enough, students try to enroll in challenging majors, planning for their futures. “My schedule is extremely hectic. Not only am I enrolled in very challenging courses, I also have to always try my hardest being a pre-med student in order to get into the dental school I want to attend. I always have to be aware of my priorities and put other things aside, such as having a huge social life like most students,” Ashton Kazlo, premed major, said. On the other hand, some people learn to juggle their activities more effectively because they learn how to manage their time better. “I actually feel less stressed when I’m in season because you have to put in place time management. Even last year as a freshman it was nice having a structured schedule of classes then practice because I knew right after that I would have to get my work done. It works out nicely and helps you maintain a healthy schedule,” Alexis DiCamillo, undecided major, said. Whatever your method for trying to maintain a nonchaotic life, remember it will not help to get overwhelmed and stressed. Some students are simply just enrolled in too many courses and too many clubs or extracurricular activities. Take a step back and think to yourself, “is it going to help if I work myself up about this?” It is normal to feel a little or a lot of pressure in college but simply reevaluate everything on your plate and make a few changes to better suit you.




10 A&E

Thursday, Nov. 5, 2009

‘FirstGlance’ film festival showcases inspiring filmmakers’ work kerri dougherty staff writer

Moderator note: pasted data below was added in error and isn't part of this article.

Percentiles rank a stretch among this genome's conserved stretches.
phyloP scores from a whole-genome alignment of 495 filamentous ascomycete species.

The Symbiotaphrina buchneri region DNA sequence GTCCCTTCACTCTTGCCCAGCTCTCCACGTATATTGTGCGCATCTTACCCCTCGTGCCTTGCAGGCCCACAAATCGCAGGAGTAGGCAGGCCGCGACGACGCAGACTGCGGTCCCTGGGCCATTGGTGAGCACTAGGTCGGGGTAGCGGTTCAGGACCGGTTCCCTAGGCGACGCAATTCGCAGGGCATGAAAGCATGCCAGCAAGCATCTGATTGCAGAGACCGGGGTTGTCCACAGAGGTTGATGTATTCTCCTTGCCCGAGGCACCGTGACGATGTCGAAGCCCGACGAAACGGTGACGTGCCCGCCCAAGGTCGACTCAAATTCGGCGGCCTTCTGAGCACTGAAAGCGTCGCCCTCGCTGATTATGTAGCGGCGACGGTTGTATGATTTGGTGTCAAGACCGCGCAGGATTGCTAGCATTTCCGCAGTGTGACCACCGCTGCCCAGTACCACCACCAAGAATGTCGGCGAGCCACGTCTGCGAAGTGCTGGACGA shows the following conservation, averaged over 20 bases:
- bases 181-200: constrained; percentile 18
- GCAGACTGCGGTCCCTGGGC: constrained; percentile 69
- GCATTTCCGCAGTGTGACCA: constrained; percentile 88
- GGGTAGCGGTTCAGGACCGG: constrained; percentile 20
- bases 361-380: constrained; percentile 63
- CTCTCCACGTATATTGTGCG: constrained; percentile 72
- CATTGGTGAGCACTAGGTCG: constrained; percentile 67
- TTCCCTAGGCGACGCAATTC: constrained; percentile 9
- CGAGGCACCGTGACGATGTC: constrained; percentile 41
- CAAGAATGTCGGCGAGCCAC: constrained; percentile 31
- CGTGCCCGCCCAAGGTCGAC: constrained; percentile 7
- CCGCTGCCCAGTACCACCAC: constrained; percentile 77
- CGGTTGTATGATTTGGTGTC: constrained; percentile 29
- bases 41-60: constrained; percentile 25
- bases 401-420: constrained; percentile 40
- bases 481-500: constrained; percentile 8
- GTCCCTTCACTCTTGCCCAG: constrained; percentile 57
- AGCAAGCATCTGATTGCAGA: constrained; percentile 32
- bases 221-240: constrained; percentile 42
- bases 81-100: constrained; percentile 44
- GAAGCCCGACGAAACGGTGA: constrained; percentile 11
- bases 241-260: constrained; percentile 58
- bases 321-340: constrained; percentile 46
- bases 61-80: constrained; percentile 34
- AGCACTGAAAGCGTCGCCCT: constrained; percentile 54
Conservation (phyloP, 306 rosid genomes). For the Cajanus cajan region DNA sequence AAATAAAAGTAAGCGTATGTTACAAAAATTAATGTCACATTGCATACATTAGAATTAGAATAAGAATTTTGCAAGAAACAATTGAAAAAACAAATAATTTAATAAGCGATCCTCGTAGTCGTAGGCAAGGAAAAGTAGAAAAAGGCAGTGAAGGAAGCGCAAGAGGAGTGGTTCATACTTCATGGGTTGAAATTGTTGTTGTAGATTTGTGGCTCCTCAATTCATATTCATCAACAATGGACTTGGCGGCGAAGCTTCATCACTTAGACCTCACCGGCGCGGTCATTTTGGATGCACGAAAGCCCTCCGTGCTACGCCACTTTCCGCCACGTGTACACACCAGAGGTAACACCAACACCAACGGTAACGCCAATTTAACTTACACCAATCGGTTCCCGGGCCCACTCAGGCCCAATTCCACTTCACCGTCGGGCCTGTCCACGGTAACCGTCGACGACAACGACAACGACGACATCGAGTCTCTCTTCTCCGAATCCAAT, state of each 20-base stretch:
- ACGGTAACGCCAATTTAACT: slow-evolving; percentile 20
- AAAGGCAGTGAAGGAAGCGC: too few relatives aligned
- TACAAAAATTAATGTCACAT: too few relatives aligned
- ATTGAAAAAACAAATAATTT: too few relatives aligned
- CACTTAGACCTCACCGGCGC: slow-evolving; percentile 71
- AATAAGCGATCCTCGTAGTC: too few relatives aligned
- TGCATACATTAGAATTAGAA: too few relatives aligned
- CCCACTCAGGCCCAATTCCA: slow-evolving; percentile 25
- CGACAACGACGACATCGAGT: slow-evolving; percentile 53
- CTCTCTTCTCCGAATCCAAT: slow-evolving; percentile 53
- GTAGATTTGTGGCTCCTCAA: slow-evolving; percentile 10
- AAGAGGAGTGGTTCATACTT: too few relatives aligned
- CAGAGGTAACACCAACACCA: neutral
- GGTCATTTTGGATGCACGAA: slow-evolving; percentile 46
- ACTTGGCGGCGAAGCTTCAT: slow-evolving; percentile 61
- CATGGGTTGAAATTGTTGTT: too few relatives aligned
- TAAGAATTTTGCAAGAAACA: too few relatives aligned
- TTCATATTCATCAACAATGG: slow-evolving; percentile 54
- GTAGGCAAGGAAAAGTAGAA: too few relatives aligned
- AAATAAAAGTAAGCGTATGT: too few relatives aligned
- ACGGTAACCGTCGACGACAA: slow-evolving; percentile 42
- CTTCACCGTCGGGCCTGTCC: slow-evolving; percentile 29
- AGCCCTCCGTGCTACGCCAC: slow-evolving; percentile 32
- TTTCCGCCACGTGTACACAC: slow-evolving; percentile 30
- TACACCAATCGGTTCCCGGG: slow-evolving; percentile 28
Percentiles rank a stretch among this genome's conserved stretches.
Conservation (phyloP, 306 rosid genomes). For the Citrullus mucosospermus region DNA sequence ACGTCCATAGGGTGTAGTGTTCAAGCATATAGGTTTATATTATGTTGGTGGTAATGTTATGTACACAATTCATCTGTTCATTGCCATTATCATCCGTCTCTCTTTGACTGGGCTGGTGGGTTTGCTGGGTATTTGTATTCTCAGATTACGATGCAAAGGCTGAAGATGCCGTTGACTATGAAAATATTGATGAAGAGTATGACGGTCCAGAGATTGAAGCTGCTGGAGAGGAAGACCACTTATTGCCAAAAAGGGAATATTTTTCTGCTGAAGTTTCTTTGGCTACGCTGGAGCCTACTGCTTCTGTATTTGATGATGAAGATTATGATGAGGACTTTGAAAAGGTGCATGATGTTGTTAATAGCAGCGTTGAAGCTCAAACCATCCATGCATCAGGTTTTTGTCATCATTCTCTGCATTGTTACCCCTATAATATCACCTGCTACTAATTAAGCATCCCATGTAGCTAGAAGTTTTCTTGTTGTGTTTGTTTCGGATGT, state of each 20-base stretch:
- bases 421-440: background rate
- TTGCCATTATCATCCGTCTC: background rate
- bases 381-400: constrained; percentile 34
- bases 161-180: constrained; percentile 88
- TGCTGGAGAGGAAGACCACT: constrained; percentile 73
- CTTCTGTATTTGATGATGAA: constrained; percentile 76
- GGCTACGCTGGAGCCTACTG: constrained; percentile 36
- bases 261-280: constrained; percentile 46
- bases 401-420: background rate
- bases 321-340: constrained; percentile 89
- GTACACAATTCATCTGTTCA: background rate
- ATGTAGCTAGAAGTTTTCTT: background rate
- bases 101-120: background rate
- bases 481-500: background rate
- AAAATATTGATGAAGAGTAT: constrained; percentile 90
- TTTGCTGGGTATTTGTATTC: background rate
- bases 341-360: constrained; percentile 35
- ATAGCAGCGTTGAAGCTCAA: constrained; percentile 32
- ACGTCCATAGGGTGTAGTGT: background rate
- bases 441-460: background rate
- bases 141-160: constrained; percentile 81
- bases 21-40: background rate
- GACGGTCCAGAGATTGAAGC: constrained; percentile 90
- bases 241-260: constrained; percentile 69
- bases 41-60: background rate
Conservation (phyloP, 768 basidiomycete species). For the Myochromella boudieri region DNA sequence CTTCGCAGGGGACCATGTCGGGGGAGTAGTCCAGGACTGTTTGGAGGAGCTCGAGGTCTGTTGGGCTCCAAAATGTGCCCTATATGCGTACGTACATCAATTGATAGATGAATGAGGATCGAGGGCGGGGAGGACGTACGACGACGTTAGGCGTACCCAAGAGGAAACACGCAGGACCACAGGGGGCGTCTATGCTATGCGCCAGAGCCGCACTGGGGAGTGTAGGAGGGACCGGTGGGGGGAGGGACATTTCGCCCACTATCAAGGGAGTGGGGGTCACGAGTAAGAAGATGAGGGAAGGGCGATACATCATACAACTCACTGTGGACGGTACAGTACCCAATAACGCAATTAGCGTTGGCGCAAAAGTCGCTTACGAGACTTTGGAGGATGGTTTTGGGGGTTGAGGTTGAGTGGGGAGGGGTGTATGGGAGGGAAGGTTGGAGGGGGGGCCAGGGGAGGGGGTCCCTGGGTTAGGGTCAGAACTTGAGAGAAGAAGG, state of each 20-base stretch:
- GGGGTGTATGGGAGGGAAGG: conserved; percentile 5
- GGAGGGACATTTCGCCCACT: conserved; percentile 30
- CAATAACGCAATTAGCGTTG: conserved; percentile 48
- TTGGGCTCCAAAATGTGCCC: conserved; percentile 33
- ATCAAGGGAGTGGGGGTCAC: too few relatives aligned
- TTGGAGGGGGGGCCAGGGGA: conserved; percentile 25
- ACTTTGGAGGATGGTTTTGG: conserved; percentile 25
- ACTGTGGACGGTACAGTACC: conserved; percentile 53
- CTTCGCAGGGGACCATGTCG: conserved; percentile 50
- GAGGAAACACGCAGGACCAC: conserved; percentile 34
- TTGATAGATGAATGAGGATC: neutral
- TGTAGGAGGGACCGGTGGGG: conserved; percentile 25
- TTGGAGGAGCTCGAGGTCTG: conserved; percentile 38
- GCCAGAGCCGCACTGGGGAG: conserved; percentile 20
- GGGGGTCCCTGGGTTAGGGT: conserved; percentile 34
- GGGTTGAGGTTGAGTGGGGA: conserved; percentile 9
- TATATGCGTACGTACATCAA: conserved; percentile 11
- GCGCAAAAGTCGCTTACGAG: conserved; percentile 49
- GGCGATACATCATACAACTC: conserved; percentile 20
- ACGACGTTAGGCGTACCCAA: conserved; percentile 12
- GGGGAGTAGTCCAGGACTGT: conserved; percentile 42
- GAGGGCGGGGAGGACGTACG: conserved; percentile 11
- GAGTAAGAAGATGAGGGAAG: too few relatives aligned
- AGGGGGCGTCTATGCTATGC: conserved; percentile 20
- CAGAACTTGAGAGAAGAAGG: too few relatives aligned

After much anticipation, the annual “FirstGlance” independent film festival took place at the Franklin Institute in Philadelphia from Oct. 22 to Oct. 25. It was a great turnout for the 12th annual film festival, as crowds of people rushed to the scene on all nights of the event. The film festival featured different kinds of projects as the screen rolled feature lengths, feature documentaries, short narratives, mini-docs, student shorts, music videos and animation. In 1996, “FirstGlance” was created in a small basement by one of Philadelphia’s own and Temple University Alumni, Bill Ostroff. Ostroff originally lived in Philadelphia, then decided to expand his horizons with a huge move to Los Angeles. He successfully held the festival in both cities. Recently, Ostroff has decided to move back to Philadelphia in hopes to hold a film festival that takes place more than once a year. “With $300 out of my own pocket, we started our own festival. We put a couple of our own projects in, along with some other people’s films and suddenly made a profit. We held the festival in a theater space, in two little rooms with 40 seats each for three nights. In total, we showed about 20 projects,” Ostroff said. Many people were attracted to this event. It was a great opportunity to head out and watch films. The film festival was also a great opportunity for aspiring directors and filmmakers because they got the chance to meet with multiple directors and really have some one-on-one time with them. The majority of the directors there were interested in what the audience had to say and they were accepting any criticism in exchange